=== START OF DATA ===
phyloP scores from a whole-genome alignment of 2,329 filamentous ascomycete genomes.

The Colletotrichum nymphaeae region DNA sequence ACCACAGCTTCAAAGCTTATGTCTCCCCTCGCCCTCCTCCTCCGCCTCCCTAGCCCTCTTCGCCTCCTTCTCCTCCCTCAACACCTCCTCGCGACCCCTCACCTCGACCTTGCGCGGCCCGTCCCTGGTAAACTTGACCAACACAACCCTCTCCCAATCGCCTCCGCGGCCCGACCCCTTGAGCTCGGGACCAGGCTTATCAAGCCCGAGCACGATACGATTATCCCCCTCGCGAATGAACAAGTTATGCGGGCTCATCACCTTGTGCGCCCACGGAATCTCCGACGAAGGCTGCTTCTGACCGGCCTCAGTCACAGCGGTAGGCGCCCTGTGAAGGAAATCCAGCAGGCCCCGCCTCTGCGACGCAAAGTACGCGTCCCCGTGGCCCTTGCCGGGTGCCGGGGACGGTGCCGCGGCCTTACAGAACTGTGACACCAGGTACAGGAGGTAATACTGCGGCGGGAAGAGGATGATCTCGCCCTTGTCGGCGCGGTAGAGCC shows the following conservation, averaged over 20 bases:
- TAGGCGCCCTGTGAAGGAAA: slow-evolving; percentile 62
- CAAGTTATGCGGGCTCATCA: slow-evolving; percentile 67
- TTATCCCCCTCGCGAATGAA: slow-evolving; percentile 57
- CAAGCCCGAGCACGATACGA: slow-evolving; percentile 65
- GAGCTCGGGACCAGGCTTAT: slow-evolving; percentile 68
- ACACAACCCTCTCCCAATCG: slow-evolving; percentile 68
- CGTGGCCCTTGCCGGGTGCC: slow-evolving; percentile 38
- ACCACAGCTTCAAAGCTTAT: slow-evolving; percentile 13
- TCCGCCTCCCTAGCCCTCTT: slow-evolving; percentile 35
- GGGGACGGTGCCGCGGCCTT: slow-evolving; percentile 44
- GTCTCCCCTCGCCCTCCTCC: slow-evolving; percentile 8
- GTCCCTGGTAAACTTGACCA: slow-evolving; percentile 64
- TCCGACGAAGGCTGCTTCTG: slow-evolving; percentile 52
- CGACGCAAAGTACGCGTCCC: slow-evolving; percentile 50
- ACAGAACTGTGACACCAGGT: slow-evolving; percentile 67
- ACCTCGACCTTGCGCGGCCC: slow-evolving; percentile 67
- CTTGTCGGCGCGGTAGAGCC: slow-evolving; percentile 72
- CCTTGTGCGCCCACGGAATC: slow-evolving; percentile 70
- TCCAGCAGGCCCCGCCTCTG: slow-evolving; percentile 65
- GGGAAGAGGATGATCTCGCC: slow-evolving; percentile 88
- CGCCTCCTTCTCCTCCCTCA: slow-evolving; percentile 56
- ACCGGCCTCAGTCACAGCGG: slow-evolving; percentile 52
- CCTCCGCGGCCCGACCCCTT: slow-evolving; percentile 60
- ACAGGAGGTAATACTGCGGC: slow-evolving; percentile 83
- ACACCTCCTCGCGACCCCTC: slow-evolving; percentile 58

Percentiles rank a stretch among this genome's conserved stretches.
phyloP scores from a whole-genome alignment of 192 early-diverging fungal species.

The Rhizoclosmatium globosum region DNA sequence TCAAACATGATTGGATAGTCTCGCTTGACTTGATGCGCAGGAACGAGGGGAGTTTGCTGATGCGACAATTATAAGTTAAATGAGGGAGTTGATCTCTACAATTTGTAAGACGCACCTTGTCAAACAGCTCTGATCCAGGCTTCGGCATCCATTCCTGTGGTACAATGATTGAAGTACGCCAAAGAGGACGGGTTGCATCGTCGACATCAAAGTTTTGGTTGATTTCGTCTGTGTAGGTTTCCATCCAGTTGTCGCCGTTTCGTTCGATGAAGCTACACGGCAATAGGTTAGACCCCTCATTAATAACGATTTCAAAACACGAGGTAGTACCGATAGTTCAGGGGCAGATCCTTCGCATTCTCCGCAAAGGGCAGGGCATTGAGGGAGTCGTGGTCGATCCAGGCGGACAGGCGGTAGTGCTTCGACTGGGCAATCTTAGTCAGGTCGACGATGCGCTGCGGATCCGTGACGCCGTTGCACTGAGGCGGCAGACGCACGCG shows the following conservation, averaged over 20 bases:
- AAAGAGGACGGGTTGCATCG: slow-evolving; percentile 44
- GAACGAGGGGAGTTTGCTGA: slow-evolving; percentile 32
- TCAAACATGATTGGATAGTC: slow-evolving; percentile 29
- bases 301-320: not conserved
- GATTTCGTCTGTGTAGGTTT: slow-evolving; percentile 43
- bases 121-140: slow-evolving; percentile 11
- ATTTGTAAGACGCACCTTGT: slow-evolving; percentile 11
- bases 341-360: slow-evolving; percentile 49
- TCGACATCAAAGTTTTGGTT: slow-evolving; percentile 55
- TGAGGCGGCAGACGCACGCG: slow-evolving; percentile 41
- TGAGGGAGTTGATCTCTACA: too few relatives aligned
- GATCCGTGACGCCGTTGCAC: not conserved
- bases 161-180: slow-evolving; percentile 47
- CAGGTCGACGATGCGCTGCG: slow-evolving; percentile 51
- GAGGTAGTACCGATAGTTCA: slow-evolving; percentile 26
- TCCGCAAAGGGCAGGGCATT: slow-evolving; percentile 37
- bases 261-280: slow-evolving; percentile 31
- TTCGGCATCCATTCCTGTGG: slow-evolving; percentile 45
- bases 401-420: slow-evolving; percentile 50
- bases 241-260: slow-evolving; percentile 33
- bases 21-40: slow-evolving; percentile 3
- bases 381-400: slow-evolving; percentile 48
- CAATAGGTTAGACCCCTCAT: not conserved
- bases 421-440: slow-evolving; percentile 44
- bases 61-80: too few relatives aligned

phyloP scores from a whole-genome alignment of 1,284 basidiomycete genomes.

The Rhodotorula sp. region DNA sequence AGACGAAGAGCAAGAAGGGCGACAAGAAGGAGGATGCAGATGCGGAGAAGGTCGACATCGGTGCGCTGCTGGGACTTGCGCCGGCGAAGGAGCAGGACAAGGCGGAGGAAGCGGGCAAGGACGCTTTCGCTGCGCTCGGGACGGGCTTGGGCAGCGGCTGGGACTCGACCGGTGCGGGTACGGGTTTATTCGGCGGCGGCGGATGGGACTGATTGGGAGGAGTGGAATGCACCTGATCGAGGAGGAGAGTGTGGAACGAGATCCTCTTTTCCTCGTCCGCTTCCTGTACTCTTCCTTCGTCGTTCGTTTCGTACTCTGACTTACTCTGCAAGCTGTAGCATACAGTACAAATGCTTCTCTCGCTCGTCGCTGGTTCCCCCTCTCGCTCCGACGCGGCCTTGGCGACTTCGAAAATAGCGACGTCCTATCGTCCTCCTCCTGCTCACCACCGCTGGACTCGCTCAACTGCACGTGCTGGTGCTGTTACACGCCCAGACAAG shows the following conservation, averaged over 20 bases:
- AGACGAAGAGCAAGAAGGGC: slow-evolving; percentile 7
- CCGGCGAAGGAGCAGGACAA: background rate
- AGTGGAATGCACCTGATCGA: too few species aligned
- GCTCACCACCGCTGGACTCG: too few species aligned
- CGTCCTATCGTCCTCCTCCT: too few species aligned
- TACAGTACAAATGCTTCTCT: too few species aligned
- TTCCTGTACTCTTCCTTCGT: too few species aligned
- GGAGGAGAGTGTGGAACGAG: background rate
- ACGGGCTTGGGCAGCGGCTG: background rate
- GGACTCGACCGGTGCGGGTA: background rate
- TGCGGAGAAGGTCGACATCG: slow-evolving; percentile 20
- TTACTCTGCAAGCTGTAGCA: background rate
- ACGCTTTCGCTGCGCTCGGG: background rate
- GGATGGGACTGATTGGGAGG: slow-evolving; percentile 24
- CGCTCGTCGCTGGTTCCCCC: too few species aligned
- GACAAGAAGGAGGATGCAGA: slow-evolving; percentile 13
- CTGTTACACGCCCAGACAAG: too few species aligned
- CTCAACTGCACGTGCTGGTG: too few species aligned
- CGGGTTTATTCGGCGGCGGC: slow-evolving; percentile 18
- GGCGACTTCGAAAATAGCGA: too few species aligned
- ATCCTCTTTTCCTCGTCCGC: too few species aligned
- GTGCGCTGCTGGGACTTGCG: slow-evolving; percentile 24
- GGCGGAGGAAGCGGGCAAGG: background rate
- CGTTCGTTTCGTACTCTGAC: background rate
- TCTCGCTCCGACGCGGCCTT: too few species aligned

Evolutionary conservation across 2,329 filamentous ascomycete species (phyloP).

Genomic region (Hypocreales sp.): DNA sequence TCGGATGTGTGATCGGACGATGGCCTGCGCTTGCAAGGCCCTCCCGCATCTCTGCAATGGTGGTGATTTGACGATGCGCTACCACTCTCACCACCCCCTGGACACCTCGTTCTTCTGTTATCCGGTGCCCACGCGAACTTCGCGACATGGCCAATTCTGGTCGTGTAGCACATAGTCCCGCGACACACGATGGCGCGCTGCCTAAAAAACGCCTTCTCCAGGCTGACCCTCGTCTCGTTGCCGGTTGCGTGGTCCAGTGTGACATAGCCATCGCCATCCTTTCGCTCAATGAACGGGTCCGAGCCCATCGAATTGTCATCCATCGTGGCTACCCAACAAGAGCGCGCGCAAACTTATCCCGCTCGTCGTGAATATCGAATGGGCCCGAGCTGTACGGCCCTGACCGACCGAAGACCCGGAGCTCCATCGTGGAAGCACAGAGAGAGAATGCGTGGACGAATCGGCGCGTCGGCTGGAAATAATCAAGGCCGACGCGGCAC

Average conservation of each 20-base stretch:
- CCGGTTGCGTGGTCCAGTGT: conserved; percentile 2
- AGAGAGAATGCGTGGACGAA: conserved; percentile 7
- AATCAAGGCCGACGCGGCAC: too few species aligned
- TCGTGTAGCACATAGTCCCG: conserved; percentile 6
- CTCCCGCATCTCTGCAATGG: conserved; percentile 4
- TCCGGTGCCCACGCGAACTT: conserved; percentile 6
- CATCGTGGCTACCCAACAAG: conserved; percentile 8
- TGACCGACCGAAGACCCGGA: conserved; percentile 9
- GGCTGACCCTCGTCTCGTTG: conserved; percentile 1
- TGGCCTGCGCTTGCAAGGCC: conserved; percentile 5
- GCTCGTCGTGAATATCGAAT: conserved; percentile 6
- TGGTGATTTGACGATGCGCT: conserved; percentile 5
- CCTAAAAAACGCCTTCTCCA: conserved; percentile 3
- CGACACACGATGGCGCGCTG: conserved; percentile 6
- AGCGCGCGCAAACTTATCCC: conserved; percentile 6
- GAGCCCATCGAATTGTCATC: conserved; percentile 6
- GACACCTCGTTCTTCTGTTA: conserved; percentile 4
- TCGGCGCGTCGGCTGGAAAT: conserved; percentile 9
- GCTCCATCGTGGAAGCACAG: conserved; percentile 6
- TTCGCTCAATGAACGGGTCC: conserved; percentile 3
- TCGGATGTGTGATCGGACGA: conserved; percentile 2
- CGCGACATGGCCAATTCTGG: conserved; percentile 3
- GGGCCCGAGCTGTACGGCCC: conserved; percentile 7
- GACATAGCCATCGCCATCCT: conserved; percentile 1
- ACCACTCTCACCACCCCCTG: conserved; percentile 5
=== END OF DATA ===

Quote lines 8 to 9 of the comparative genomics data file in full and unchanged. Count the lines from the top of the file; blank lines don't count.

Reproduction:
- ACACAACCCTCTCCCAATCG: slow-evolving; percentile 68
- CGTGGCCCTTGCCGGGTGCC: slow-evolving; percentile 38